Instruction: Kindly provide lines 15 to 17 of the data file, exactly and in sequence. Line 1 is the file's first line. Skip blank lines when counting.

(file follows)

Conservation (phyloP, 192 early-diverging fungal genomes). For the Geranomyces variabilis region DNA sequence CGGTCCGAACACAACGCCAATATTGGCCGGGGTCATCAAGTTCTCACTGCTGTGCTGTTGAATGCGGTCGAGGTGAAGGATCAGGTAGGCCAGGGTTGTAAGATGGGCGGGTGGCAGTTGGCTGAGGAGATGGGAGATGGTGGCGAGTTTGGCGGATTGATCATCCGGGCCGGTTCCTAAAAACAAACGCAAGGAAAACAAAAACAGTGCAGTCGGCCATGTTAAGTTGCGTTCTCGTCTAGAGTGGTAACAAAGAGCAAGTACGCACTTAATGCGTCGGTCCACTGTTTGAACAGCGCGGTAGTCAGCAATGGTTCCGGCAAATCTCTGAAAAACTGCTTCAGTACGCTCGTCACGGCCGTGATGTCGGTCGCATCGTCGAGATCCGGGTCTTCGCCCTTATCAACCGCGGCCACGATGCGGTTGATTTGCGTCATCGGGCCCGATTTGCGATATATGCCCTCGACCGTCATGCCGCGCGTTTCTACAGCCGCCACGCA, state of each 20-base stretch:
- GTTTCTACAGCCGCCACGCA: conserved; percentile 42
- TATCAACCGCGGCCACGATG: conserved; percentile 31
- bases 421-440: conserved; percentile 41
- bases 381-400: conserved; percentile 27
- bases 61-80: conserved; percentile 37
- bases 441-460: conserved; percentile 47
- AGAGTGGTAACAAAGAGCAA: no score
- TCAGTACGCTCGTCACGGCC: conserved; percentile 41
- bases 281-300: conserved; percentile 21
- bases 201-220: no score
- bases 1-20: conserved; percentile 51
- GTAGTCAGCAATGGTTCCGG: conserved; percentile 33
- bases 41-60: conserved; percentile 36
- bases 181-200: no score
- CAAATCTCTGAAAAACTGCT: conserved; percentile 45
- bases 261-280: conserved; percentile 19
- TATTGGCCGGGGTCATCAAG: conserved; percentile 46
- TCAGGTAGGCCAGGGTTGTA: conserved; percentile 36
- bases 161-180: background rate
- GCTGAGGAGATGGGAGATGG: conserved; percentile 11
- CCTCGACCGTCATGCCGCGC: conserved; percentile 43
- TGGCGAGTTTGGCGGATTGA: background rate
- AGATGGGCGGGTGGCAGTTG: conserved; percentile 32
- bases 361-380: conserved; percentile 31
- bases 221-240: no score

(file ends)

- bases 181-200: no score
- CAAATCTCTGAAAAACTGCT: conserved; percentile 45
- bases 261-280: conserved; percentile 19